Featuring the emotive talents of Succession’s Sarah Snook, Italian-Australian filmmaker Laura Scrivano takes a subversive trip into the world of Alice – a woman who yearns for freedom and finds it in the discovery of her seductive nature. A beautifully composed contemporary folktale which repurposes the words of Noel Coward’s irreverent poem Alice is at it Again for the modern age, DN asked Scrivano to take us through the adaptation process which led to this joyous celebration of female sexuality.

Alice was conceived as part of a larger art film project developed by myself and Producer Dan Prichard. The concept was to reimagine classic texts in a contemporary form, and in doing so, re-frame their relevance for digital audiences. In the case of Alice, this meant subverting the original Noel Coward song into a fable that celebrated rather than judged female sexuality.

Alice was the second film of the project (the first being A Lovesong, an adaptation of the T.S Eliot poem The Lovesong of J.Alfred Prufrock starring Daniel Henshall), with the idea only coming into focus once we had Sarah Snook onboard. Sarah was integral to the conception of the film as I wanted the actors to have input into the text we adapted and the central motifs of the films. Sarah and I discussed a lot of different options, mostly over Skype as she was in LA and San Francisco and I was based in NYC. And as part of these conversations we found a similar interest in unconventional female characters, in female subversion and the power (and fear) of female desire. I vividly remember her reading Alice is at it Again over the phone to me from a LA bookshop – and I think we just both connected with it immediately. Within Coward’s trademark witty lyricism and playfulness we found the space to explore our themes in an original screen story.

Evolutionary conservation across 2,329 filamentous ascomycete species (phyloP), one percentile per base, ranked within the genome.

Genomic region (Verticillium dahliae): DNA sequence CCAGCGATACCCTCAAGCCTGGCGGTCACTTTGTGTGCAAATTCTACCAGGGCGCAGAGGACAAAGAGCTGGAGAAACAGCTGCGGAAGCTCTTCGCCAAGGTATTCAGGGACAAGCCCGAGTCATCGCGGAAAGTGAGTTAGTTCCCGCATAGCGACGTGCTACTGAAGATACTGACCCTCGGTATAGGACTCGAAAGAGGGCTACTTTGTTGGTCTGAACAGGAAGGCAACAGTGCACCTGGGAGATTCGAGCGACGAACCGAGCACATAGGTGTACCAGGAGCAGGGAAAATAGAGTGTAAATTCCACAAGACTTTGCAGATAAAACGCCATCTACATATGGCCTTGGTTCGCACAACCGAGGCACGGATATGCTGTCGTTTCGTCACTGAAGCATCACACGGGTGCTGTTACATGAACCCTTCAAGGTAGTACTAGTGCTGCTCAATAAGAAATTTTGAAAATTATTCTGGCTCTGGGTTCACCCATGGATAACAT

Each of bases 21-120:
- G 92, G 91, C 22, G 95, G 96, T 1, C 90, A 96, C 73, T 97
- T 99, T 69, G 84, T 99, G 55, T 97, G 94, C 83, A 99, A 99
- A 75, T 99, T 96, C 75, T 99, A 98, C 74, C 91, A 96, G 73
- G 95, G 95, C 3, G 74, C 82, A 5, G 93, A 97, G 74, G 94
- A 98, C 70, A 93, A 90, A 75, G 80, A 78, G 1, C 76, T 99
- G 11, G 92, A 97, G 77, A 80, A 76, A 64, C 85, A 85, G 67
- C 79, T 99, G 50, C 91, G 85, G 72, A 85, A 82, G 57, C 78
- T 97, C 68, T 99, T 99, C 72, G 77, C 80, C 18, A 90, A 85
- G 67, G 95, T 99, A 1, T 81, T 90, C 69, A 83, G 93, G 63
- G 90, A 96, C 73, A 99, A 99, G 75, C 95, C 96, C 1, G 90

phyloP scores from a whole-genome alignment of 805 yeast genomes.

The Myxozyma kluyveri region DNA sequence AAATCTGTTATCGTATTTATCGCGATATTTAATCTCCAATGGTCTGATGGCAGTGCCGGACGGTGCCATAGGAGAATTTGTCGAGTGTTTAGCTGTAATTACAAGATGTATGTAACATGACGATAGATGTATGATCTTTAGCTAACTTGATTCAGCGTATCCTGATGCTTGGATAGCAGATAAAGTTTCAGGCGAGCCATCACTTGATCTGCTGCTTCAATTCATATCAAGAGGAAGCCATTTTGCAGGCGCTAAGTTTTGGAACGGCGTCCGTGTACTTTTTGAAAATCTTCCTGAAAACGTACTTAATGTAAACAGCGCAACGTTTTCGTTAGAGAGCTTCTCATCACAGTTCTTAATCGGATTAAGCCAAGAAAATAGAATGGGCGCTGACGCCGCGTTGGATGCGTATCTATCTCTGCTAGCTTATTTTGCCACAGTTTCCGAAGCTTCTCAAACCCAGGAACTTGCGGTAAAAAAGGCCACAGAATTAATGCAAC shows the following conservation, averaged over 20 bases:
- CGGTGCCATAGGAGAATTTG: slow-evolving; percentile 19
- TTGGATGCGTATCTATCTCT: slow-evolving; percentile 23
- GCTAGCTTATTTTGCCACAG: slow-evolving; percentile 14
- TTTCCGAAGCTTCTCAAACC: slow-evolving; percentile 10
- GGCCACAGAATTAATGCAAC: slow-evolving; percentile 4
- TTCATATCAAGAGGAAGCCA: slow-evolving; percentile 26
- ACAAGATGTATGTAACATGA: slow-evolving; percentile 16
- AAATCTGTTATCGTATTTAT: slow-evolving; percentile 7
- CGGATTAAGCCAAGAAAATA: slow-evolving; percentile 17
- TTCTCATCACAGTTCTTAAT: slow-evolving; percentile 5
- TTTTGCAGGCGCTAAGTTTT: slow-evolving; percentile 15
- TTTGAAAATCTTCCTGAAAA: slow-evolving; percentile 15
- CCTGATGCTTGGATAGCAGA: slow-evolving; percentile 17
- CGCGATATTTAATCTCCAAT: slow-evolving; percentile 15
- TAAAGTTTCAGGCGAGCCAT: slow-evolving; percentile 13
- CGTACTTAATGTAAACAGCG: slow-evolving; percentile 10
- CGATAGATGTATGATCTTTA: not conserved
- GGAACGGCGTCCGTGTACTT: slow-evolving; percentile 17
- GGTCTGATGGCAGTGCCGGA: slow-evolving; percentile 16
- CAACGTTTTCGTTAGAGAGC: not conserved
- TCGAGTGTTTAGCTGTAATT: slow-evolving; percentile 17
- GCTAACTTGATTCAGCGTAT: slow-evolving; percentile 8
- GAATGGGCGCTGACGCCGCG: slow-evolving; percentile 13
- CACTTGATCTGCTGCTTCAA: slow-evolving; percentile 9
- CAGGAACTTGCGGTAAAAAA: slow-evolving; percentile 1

After we settled on the text, I wrote the first draft of the adaptation. It drew heavily on the conversations I’d had with Sarah as well as the visual references I’d started to gather with Zoe White, our cinematographer and production designer Erin Turner. New themes began to emerge, around nature, renewal, decay and death.

The concept was to reimagine classic texts in a contemporary form, and in doing so, re-frame their relevance for digital audiences.

The forest location became pivotal to the story, but also a real challenge for the NY based producers Jess Cohen and Marina Cukeric. How were we going to find or create a dying forest, and then how were we going to bring it to life? For the second problem we used a myriad of techniques – from rigged practical effects, invented by Erin, that allowed flowers to ‘bloom’ in shot, to traditional time-lapse and plate shots. The hardest thing to create was the wide of the forest ‘blooming’ with such limited time and budget. We certainly didn’t have the cash to do it with VFX, so we settled on a time-lapsed plate shot. It’s not perfect but did the trick.